Southerners are proud of their well-earned reputation for politeness. It’s part of our culture, our family structure. The phrases “yes, ma’am” and “no, sir”—in addition to “please” and “thank you”—are among the first we learn. Humility, courteousness, and behaving in public are expected. We are well-trained in manners and expect them to be followed in all circumstances.
Southerners often live by a “code of honor.” Though the phrase sounds lovely, in reality it means that while we try to live by the Golden Rule, we also expect the same level of courtesy and respect from others. Our legacy is a mind-boggling mixture of politeness living in the same room as hot-headed combativeness.
As I started looking into this apparent contradiction, I came upon an in-depth study done by a group of college professors who sought to measure responsiveness to insults, specifically differentiating between Southern and non-Southern male participants, in several experiments. According to their research, testosterone levels and other physical markers were significantly more elevated among Southern participants when confronted with perceived slights. The study concluded that Southerners feel honor-bound to take action in response to insults so as not to seem weak or an easy mark.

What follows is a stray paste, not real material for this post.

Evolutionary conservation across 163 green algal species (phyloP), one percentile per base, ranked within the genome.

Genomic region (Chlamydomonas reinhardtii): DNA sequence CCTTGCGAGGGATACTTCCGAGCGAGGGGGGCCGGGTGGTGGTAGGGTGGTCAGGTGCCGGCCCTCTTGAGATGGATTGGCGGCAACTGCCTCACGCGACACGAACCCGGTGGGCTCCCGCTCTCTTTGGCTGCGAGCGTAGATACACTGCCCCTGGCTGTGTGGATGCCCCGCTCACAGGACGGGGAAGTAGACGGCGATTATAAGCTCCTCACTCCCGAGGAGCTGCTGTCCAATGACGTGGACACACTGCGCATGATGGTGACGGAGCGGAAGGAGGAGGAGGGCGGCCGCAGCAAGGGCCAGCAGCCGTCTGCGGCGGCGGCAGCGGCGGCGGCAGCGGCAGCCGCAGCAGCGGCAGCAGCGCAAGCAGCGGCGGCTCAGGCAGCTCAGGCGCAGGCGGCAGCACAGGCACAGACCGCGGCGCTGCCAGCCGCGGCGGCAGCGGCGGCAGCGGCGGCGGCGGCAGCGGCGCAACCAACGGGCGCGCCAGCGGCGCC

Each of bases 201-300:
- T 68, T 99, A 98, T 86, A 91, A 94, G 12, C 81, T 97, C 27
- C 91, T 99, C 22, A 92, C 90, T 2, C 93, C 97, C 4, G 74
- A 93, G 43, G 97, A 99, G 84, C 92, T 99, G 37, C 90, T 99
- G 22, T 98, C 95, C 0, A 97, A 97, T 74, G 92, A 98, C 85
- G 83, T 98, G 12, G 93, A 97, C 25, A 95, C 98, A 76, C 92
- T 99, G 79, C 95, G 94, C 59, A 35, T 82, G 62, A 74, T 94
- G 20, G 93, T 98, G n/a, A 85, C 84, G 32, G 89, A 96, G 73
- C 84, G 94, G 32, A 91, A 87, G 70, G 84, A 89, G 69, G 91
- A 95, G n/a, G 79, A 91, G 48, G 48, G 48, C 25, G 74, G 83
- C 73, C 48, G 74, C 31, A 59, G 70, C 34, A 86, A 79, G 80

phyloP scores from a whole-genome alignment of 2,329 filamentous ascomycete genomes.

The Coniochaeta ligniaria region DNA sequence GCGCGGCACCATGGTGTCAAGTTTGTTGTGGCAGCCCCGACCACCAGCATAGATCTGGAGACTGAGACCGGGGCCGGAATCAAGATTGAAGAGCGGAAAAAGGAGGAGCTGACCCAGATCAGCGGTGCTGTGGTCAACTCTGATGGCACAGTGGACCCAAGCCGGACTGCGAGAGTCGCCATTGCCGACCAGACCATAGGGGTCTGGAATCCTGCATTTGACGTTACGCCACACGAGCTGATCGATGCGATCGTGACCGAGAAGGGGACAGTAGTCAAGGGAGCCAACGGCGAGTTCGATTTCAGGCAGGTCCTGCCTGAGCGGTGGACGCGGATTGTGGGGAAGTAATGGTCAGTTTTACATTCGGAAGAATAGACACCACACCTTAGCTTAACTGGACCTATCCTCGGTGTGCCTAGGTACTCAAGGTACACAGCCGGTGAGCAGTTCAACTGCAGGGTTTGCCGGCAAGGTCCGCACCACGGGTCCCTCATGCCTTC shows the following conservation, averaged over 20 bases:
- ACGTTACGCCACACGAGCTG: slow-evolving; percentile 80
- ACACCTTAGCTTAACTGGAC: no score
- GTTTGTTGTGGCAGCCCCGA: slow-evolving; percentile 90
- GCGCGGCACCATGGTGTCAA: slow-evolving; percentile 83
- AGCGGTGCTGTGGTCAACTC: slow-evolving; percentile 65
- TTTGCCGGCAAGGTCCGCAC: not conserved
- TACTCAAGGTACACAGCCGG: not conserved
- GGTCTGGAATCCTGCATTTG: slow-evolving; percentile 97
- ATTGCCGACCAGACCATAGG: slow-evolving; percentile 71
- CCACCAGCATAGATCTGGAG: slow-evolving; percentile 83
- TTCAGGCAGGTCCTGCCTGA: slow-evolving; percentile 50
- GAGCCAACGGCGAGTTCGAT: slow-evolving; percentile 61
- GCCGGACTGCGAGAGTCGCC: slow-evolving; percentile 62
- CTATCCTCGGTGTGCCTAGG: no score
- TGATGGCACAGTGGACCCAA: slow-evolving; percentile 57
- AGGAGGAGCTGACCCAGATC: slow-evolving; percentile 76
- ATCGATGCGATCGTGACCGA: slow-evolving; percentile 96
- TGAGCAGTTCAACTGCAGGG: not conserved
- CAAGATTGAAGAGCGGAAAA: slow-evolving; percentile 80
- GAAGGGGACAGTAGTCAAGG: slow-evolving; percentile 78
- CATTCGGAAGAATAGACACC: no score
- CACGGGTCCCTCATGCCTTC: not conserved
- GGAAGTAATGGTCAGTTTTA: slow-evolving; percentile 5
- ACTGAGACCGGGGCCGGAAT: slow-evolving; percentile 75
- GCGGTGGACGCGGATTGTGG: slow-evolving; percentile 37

We first learn how to be courteous, how to deal with conflict and respond to insults within our families. Growing up with four brothers, I had an opportunity to see first-hand how Southerners respond to name-calling. “Y’all work it out between yourselves” was my mother’s standard admonition when asked to referee an argument in our house, and I saw enough to reach this conclusion: a well-placed barb can cause tempers to flare, escalating to a fight from a little ol’ argument over nothing at all. The bottom line? We Southerners have a reputation for quick tempers, especially when insults collide. Whether we grew up as an only child or with several siblings, we have a cultural burden to overcome when it comes to conflict. In these moments, I urge you to remember where you came from—and mind your manners.
I’m here if you need me. Until then, y’all behave.